A new study published in the American Journal of Gastroenterology suggests that sleep-deprived physicians who perform screening colonoscopies may demonstrate a lower adenoma detection rate in their patients. Adenomas are the polyps gastroenterologists remove during a colonoscopy to prevent colon cancer.
The study, conducted by researchers at the University of Wisconsin, Madison, included average-risk patients who underwent colonoscopies July 1st, 2010 through March 31st, 2012.
The researchers examined the results of colonoscopies performed by gastroenterologists who were on call the night prior and those who performed on-call emergent procedures the previous night.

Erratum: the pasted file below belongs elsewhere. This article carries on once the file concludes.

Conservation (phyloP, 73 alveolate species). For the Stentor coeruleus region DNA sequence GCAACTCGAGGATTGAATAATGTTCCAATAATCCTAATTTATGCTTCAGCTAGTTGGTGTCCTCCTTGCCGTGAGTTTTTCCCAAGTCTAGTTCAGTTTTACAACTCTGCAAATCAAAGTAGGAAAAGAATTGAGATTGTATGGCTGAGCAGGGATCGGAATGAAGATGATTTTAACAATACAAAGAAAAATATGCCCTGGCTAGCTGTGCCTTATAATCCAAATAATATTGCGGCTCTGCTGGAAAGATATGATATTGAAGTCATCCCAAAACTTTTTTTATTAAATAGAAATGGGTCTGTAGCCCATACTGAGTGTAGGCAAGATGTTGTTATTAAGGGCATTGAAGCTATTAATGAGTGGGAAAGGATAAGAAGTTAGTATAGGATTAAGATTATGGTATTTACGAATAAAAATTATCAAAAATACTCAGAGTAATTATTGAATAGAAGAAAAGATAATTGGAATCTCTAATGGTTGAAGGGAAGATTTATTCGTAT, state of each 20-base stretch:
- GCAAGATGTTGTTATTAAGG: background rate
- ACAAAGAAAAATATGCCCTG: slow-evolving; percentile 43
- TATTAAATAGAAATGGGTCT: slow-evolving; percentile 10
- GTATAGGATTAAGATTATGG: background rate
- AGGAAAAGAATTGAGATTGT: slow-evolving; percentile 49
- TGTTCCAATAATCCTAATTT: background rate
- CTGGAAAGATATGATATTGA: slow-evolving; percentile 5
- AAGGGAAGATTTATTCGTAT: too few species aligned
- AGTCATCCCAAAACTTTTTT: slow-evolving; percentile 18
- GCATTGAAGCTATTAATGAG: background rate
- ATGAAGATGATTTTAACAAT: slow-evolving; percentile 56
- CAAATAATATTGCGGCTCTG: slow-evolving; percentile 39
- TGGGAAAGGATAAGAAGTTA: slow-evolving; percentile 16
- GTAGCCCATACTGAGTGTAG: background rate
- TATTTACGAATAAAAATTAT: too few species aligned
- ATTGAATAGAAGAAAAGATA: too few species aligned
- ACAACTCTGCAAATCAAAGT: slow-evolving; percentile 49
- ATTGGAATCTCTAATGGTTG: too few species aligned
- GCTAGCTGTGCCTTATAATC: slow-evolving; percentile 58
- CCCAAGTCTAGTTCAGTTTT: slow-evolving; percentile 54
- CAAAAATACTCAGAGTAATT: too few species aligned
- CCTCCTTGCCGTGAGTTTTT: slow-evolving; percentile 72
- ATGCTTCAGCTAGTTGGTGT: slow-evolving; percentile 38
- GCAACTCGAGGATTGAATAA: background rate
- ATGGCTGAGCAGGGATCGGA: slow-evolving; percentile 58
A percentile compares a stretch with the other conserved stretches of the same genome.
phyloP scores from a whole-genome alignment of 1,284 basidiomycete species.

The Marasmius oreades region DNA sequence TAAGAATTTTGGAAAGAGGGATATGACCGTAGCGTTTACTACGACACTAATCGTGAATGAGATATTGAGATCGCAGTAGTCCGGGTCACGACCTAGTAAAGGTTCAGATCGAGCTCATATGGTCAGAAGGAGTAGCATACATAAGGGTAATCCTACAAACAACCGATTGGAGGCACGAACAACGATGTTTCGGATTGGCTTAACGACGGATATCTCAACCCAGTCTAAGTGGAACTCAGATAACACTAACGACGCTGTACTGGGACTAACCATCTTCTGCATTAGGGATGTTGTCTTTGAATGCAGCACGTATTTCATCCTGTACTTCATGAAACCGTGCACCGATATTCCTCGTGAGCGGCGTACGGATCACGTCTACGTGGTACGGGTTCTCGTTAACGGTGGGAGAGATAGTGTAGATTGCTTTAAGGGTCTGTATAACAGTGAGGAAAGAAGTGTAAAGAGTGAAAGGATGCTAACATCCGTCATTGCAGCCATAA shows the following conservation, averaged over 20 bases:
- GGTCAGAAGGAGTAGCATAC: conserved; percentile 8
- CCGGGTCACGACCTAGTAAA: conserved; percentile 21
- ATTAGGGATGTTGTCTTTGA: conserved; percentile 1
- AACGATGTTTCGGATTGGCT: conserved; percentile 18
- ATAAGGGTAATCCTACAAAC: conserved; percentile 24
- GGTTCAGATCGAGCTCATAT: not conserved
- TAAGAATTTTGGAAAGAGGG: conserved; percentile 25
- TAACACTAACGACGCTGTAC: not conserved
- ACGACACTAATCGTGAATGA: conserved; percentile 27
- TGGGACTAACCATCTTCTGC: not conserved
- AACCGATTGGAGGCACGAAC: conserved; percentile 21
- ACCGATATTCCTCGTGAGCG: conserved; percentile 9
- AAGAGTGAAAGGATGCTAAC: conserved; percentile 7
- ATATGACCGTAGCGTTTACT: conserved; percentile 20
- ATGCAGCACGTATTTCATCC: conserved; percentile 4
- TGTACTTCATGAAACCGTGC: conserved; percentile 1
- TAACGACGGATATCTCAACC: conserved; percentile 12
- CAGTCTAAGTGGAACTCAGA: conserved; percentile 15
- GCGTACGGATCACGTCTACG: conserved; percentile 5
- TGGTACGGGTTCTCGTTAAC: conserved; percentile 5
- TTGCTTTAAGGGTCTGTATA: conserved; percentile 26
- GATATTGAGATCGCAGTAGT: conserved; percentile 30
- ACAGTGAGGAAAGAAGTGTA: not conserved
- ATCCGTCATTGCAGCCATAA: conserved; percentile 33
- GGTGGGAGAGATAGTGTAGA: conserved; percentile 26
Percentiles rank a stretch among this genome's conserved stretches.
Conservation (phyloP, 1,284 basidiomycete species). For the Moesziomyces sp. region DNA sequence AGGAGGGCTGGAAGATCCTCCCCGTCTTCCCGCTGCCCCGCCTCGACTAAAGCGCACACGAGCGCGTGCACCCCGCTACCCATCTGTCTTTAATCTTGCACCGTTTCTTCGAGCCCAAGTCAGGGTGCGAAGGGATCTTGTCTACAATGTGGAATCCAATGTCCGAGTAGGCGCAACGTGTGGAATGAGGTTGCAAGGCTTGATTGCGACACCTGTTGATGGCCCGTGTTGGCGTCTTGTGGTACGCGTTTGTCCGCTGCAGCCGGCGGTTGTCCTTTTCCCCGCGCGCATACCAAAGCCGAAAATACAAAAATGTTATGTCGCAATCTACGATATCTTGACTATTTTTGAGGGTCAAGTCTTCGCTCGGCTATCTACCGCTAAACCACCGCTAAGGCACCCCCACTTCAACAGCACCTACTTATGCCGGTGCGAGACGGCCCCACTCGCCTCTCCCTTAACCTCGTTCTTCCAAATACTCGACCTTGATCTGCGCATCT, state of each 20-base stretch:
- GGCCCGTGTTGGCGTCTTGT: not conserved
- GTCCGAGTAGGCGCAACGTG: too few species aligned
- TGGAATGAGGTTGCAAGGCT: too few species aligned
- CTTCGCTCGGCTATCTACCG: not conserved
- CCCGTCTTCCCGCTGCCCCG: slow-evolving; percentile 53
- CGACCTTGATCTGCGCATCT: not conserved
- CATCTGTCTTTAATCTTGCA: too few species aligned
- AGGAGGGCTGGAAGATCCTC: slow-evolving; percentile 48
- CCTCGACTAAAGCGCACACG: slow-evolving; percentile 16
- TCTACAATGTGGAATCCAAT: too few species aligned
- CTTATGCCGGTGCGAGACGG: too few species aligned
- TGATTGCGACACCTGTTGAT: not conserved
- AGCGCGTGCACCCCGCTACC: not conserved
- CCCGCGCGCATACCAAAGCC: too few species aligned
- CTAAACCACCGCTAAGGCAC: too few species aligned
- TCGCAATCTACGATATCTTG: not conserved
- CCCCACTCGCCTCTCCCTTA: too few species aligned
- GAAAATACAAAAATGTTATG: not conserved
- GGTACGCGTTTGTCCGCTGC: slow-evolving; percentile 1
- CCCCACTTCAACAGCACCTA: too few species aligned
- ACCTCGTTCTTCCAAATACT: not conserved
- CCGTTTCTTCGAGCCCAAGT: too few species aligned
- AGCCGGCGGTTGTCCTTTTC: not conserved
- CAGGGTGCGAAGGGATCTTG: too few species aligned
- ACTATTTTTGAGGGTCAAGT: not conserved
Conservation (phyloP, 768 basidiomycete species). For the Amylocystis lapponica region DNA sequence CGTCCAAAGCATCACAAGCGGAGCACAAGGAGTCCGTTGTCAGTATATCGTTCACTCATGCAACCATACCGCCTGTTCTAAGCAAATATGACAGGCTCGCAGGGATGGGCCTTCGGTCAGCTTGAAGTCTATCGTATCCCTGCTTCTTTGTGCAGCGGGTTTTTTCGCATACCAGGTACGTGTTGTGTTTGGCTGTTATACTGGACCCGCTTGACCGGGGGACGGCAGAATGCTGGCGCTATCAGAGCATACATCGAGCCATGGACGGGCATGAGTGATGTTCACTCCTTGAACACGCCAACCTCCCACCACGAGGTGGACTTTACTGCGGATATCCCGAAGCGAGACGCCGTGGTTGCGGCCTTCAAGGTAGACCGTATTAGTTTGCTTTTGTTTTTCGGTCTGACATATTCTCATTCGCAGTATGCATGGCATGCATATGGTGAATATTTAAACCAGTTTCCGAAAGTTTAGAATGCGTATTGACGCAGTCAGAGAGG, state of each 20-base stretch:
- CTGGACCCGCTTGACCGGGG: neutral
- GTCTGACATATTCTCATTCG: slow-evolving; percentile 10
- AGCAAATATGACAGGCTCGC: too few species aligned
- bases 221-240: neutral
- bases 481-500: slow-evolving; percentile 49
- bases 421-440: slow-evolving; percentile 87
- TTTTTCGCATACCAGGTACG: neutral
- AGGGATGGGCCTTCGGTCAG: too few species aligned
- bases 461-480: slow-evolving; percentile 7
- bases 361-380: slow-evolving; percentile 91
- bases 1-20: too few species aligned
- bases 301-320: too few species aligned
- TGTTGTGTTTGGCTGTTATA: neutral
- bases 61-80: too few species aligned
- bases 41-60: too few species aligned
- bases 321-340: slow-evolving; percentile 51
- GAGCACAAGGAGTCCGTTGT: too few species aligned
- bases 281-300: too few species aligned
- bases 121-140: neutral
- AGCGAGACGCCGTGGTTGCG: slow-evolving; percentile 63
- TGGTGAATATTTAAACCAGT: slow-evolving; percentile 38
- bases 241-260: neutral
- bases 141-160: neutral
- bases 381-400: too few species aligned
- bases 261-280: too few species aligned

They concluded that despite longer withdrawal times, being on call the night prior and performing an emergent procedure lead to a 24% decrease in polyp detection rates. This is a significant percentage because if polyps go undetected even in colonoscopies, there is a much higher likelihood that they will become cancerous.
The lead authors of the study think there is a lesson to be learned here.
"It is imperative for screening physicians to be aware of the influence of sleep deprivation on procedural outcomes and to consider altering their practice accordingly," the researchers concluded.
One of the lead researchers, Dr. Mark Reichelderfer, was recently featured in our Physician Spotlight Q&A. See what he had to say about colon cancer screening here.
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Photo via Flickr user motoyen